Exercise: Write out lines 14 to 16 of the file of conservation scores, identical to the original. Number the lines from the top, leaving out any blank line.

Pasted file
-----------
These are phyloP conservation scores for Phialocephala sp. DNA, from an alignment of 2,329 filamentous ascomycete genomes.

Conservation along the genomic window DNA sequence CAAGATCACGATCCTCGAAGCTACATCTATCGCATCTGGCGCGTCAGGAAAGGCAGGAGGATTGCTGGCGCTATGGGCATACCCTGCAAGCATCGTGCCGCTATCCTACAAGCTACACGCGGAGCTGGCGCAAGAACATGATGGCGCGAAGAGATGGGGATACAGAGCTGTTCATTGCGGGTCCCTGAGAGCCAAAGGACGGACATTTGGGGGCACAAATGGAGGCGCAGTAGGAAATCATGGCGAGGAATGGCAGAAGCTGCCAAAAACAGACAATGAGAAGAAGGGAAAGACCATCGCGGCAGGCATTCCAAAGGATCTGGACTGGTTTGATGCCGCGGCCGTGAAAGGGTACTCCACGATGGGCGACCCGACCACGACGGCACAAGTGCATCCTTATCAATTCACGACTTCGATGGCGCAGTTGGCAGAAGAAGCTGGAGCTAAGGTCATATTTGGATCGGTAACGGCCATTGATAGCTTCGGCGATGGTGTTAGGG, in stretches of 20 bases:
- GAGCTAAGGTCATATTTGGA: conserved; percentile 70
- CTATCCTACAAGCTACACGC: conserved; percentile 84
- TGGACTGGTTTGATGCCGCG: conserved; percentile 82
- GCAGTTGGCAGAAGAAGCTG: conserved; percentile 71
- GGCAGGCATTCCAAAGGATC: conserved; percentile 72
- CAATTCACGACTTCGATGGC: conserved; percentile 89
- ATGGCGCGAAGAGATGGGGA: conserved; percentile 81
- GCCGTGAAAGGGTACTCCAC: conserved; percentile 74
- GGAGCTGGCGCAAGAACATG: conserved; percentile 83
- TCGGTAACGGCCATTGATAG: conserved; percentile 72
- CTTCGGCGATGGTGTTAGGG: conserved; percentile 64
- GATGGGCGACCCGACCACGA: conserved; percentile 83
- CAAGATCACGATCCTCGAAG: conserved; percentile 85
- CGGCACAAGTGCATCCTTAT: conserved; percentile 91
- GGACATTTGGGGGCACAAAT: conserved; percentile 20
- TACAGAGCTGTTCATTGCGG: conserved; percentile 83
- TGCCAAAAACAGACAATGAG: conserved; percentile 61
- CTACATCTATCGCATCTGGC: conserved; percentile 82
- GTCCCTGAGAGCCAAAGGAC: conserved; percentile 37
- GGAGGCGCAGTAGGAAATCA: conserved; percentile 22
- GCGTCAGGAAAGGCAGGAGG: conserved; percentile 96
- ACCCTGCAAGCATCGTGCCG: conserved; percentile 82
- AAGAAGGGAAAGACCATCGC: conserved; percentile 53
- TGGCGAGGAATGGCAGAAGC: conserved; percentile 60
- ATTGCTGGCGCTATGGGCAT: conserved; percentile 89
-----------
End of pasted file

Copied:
- GATGGGCGACCCGACCACGA: conserved; percentile 83
- CAAGATCACGATCCTCGAAG: conserved; percentile 85
- CGGCACAAGTGCATCCTTAT: conserved; percentile 91